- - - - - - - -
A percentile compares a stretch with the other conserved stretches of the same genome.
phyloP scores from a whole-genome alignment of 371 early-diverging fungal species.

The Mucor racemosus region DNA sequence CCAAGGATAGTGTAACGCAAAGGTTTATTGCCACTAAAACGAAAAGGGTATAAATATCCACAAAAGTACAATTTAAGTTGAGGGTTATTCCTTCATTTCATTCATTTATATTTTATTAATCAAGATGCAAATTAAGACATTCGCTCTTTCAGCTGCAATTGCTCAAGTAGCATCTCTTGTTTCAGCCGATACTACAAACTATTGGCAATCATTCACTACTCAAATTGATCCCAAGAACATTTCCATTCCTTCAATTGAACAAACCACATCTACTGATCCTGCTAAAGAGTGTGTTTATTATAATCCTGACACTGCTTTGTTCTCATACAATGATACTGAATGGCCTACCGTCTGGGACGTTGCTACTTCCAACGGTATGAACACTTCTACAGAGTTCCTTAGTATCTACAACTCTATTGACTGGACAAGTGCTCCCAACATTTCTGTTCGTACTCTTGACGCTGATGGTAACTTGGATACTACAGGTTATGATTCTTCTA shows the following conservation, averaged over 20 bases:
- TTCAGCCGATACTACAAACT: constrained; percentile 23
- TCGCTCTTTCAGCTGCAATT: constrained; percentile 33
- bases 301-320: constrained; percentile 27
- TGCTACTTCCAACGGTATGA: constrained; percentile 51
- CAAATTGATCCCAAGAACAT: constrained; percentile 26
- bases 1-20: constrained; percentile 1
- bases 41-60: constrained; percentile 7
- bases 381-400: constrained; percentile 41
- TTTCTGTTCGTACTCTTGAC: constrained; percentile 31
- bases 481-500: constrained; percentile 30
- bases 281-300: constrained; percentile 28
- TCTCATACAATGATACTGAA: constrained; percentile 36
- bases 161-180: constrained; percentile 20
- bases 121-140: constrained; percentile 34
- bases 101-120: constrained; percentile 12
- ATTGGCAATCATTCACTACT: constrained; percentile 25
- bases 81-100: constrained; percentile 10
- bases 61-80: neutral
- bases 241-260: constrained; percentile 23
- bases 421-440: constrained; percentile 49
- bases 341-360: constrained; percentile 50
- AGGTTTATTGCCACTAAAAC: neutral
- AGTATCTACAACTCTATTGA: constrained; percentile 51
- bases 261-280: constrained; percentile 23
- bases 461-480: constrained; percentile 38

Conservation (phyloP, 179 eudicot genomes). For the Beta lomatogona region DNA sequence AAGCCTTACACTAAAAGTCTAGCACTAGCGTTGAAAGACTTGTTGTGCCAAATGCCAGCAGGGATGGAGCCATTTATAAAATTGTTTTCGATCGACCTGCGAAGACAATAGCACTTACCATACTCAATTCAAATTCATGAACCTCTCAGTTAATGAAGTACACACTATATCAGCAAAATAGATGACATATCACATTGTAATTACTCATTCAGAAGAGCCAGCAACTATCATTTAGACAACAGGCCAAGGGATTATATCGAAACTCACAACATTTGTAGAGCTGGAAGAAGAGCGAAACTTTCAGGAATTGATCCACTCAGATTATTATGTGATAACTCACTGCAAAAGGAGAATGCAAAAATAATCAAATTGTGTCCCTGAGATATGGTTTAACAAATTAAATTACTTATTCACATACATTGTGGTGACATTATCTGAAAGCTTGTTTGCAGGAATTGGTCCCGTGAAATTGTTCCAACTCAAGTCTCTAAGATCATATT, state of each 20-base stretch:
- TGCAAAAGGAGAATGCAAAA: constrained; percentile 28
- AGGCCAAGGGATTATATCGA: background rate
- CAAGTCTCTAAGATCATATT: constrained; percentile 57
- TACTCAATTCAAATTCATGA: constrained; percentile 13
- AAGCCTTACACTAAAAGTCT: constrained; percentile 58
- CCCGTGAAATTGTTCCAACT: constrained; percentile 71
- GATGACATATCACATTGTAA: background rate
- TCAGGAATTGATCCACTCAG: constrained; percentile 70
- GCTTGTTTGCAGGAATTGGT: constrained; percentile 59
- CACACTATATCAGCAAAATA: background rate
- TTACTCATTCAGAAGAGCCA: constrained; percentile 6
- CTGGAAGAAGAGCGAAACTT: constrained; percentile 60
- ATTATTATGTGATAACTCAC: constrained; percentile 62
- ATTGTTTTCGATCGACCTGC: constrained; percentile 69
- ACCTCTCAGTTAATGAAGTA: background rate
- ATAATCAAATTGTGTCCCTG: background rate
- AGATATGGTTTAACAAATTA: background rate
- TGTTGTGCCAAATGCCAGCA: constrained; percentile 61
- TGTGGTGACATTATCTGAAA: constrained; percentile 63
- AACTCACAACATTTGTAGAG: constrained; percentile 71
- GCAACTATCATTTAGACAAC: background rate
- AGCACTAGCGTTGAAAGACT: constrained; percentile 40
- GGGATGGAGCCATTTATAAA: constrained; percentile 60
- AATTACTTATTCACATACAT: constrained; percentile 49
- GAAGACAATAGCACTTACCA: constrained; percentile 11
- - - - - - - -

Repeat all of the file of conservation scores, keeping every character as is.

A percentile compares a stretch with the other conserved stretches of the same genome.
phyloP scores from a whole-genome alignment of 371 early-diverging fungal species.

The Mucor racemosus region DNA sequence CCAAGGATAGTGTAACGCAAAGGTTTATTGCCACTAAAACGAAAAGGGTATAAATATCCACAAAAGTACAATTTAAGTTGAGGGTTATTCCTTCATTTCATTCATTTATATTTTATTAATCAAGATGCAAATTAAGACATTCGCTCTTTCAGCTGCAATTGCTCAAGTAGCATCTCTTGTTTCAGCCGATACTACAAACTATTGGCAATCATTCACTACTCAAATTGATCCCAAGAACATTTCCATTCCTTCAATTGAACAAACCACATCTACTGATCCTGCTAAAGAGTGTGTTTATTATAATCCTGACACTGCTTTGTTCTCATACAATGATACTGAATGGCCTACCGTCTGGGACGTTGCTACTTCCAACGGTATGAACACTTCTACAGAGTTCCTTAGTATCTACAACTCTATTGACTGGACAAGTGCTCCCAACATTTCTGTTCGTACTCTTGACGCTGATGGTAACTTGGATACTACAGGTTATGATTCTTCTA shows the following conservation, averaged over 20 bases:
- TTCAGCCGATACTACAAACT: constrained; percentile 23
- TCGCTCTTTCAGCTGCAATT: constrained; percentile 33
- bases 301-320: constrained; percentile 27
- TGCTACTTCCAACGGTATGA: constrained; percentile 51
- CAAATTGATCCCAAGAACAT: constrained; percentile 26
- bases 1-20: constrained; percentile 1
- bases 41-60: constrained; percentile 7
- bases 381-400: constrained; percentile 41
- TTTCTGTTCGTACTCTTGAC: constrained; percentile 31
- bases 481-500: constrained; percentile 30
- bases 281-300: constrained; percentile 28
- TCTCATACAATGATACTGAA: constrained; percentile 36
- bases 161-180: constrained; percentile 20
- bases 121-140: constrained; percentile 34
- bases 101-120: constrained; percentile 12
- ATTGGCAATCATTCACTACT: constrained; percentile 25
- bases 81-100: constrained; percentile 10
- bases 61-80: neutral
- bases 241-260: constrained; percentile 23
- bases 421-440: constrained; percentile 49
- bases 341-360: constrained; percentile 50
- AGGTTTATTGCCACTAAAAC: neutral
- AGTATCTACAACTCTATTGA: constrained; percentile 51
- bases 261-280: constrained; percentile 23
- bases 461-480: constrained; percentile 38

Conservation (phyloP, 179 eudicot genomes). For the Beta lomatogona region DNA sequence AAGCCTTACACTAAAAGTCTAGCACTAGCGTTGAAAGACTTGTTGTGCCAAATGCCAGCAGGGATGGAGCCATTTATAAAATTGTTTTCGATCGACCTGCGAAGACAATAGCACTTACCATACTCAATTCAAATTCATGAACCTCTCAGTTAATGAAGTACACACTATATCAGCAAAATAGATGACATATCACATTGTAATTACTCATTCAGAAGAGCCAGCAACTATCATTTAGACAACAGGCCAAGGGATTATATCGAAACTCACAACATTTGTAGAGCTGGAAGAAGAGCGAAACTTTCAGGAATTGATCCACTCAGATTATTATGTGATAACTCACTGCAAAAGGAGAATGCAAAAATAATCAAATTGTGTCCCTGAGATATGGTTTAACAAATTAAATTACTTATTCACATACATTGTGGTGACATTATCTGAAAGCTTGTTTGCAGGAATTGGTCCCGTGAAATTGTTCCAACTCAAGTCTCTAAGATCATATT, state of each 20-base stretch:
- TGCAAAAGGAGAATGCAAAA: constrained; percentile 28
- AGGCCAAGGGATTATATCGA: background rate
- CAAGTCTCTAAGATCATATT: constrained; percentile 57
- TACTCAATTCAAATTCATGA: constrained; percentile 13
- AAGCCTTACACTAAAAGTCT: constrained; percentile 58
- CCCGTGAAATTGTTCCAACT: constrained; percentile 71
- GATGACATATCACATTGTAA: background rate
- TCAGGAATTGATCCACTCAG: constrained; percentile 70
- GCTTGTTTGCAGGAATTGGT: constrained; percentile 59
- CACACTATATCAGCAAAATA: background rate
- TTACTCATTCAGAAGAGCCA: constrained; percentile 6
- CTGGAAGAAGAGCGAAACTT: constrained; percentile 60
- ATTATTATGTGATAACTCAC: constrained; percentile 62
- ATTGTTTTCGATCGACCTGC: constrained; percentile 69
- ACCTCTCAGTTAATGAAGTA: background rate
- ATAATCAAATTGTGTCCCTG: background rate
- AGATATGGTTTAACAAATTA: background rate
- TGTTGTGCCAAATGCCAGCA: constrained; percentile 61
- TGTGGTGACATTATCTGAAA: constrained; percentile 63
- AACTCACAACATTTGTAGAG: constrained; percentile 71
- GCAACTATCATTTAGACAAC: background rate
- AGCACTAGCGTTGAAAGACT: constrained; percentile 40
- GGGATGGAGCCATTTATAAA: constrained; percentile 60
- AATTACTTATTCACATACAT: constrained; percentile 49
- GAAGACAATAGCACTTACCA: constrained; percentile 11